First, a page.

Plastic Foam Cutting Mechanics for Rapid Prototyping and Manufacturing Purposes
Thesis DisciplineMechanical Engineering
Degree GrantorUniversity of Canterbury
Degree NameDoctor of Philosophy
Development of foam cutting machines for rapid prototyping and manufacturing purposes began shortly after the first additive manufacturing machines became commercialised in the late 1980s. Increased computer power, the development and adoption of CAD/CAM software and rising demand for customisation has caused the rapid prototyping industry to grow swiftly in recent decades. While conventional rapid prototyping technologies are continuing to improve in speed and accuracy the ability to produce large (> 1m³) prototypes, moulds or parts it is still expensive, time consuming and often impossible. Foam cutting rapid prototyping and manufacturing machines are ideally suited to fulfil this niche because of their high speed, large working volumes and inexpensive working materials. Few foam cutting rapid prototyping machines have been commercialised to-date leaving significant opportunities for research and development in this area.
Thermal plastic foam cutting is the material removal process most commonly used in foam cutting rapid prototyping to shape or sculpt the plastic foam into desired shapes and sizes. The process is achieved by introducing a heat source (generally a wire or ribbon) which alters the physical properties of the plastic foam and allows low cutting forces to be achieved. In thermal plastic foam cutting the heat source is generated via Joule (electrical) heating. This study investigates the plastic foam cutting process using experimental cutting trials and finite element analysis.
The first part of this thesis presents an introduction to conventional foam cutting machines and rapid prototyping machines. It is suggested that a market opportunity lies out of reach of both of these groups of machines. By combining attributes from each, foam cutting rapid prototyping machines can be developed to fill the gap.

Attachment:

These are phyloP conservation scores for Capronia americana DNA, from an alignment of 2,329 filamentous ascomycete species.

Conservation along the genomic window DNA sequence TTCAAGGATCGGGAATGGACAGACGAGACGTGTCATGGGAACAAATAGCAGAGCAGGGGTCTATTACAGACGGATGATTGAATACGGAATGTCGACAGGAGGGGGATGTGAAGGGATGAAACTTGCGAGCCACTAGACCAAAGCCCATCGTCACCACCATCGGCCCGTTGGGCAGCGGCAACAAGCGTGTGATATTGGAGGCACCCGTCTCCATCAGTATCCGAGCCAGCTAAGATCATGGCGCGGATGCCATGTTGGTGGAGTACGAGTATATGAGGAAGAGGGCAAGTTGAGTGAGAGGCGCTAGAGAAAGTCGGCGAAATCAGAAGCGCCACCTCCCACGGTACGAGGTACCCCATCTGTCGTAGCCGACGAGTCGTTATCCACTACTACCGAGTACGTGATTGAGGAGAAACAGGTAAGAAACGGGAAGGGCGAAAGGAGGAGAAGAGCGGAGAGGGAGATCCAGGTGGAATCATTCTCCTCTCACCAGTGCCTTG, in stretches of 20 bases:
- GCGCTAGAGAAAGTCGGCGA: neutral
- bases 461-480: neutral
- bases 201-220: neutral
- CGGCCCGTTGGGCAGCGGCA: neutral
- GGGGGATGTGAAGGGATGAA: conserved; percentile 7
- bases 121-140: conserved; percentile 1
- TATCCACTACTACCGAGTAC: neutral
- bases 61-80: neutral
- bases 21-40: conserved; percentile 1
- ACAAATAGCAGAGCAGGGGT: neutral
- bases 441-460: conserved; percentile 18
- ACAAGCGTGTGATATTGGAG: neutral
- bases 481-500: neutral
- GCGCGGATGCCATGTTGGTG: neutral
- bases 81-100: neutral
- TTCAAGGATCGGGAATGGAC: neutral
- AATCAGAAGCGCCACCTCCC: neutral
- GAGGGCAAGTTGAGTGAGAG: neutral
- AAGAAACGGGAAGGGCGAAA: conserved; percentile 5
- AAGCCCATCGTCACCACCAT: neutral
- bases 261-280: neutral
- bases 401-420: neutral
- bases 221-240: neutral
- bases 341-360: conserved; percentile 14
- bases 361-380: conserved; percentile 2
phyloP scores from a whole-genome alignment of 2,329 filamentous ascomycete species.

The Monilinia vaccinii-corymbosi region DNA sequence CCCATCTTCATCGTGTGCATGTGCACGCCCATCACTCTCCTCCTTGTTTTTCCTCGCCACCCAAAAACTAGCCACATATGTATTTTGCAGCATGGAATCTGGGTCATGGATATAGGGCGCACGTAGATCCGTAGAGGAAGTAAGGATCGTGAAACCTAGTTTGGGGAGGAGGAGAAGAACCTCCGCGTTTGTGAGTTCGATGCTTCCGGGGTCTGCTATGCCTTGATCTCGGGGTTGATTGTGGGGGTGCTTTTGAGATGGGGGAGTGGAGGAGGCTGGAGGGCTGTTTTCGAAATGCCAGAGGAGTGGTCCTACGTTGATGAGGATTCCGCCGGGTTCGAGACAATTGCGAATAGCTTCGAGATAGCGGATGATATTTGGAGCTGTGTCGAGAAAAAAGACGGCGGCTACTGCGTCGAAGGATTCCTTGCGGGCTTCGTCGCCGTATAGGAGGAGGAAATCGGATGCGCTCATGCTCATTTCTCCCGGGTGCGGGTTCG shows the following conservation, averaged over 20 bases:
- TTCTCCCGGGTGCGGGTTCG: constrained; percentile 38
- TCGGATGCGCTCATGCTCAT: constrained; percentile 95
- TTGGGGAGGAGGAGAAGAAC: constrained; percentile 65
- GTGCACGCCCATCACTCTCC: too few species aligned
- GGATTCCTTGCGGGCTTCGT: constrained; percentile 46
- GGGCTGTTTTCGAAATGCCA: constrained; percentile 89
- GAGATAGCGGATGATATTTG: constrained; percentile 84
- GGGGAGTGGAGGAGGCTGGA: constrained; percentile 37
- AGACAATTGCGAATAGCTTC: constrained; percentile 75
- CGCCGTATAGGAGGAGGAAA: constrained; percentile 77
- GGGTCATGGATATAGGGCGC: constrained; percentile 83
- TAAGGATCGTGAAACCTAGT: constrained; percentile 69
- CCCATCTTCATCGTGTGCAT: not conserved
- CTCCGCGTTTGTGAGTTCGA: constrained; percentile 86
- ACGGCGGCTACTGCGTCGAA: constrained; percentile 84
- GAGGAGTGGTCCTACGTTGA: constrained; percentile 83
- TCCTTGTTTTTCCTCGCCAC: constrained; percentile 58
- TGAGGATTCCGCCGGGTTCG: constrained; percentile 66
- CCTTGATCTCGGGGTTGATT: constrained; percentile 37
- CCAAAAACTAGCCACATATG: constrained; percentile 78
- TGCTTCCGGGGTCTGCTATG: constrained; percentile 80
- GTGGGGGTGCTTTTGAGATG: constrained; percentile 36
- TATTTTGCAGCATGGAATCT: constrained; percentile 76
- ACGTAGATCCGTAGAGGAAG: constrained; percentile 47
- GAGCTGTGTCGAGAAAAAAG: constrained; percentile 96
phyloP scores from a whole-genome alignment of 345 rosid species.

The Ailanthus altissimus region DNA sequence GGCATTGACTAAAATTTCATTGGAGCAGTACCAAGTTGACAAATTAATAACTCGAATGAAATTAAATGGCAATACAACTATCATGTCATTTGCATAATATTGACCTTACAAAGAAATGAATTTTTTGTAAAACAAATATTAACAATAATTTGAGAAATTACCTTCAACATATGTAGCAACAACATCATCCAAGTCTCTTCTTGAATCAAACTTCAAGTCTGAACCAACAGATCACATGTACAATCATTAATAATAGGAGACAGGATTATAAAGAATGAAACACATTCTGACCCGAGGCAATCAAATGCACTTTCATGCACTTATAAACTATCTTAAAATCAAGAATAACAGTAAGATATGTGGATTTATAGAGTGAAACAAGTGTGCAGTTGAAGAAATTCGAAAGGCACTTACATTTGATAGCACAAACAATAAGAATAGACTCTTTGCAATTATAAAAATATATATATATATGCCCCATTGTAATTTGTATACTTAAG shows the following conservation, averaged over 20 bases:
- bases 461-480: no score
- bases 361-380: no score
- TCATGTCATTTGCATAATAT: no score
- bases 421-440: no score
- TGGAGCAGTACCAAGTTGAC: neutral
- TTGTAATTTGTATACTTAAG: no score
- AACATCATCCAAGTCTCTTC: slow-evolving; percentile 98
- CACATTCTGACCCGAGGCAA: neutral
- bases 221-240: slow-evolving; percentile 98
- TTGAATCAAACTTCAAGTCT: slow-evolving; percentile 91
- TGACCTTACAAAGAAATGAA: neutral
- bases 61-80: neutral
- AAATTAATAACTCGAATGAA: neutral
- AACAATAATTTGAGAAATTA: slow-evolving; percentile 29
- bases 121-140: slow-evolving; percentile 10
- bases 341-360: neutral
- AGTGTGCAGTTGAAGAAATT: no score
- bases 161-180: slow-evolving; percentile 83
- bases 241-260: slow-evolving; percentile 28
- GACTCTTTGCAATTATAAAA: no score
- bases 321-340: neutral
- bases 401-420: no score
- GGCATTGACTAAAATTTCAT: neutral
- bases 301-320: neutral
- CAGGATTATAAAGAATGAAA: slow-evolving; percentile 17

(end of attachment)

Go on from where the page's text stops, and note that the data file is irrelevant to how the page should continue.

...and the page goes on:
The second part of this thesis introduces the state-of-the-art in foam cutting rapid prototyping and investigates previous research into plastic foam cutting mechanics. The third part of this thesis describes cutting trials used to determine important factors which influence plastic foam cutting. Collectively over 800 individual cutting tests were made. The cutting trials included two main material sets, expanded polystyrene and extruded polystyrene, three different wire diameters, two hot-ribbon configurations and a wide range of feed rates and power inputs. For each cut the cutting force, wire temperature and kerf width was measured as well as observations of the surface texture. The data was then analysed and empirical relationships were identified. An excel spreadsheet is established which allows the calculation of important outcomes, such as kerf width, based on chosen inputs.
Quantitative measurements of the surface roughness and form, of cuts made with hot-tools, will not be addressed in this thesis. This body of work is currently under investigation by a colleague within the FAST group.
The fourth part of this thesis describes the formation of a nonlinear transient two-dimensional heat transfer finite element model, which is developed for plastic foam cutting simulations.
The conclusion is that the cutting trials contributed to a better understanding of plastic foam cutting mechanics. A new parameter was identified called the mass specific effective heat input, which is a function of the foam material and the cutting tool, it allows the prediction of cutting conditions with given cutting parameters and hence provides the necessary relationships needed for adaptive automated foam sculpting. Simulation results were validated by comparison with experimental data and provide a strong base for further developments including optimisation processes with adaptive control for kerf width (cut error) minimization. This study has added considerably to the pool of knowledge for foam cutting with a hot-tool. In general, much of the work reported herein has not been previously published. This work provides the most advanced study of foam sculpting work available to date.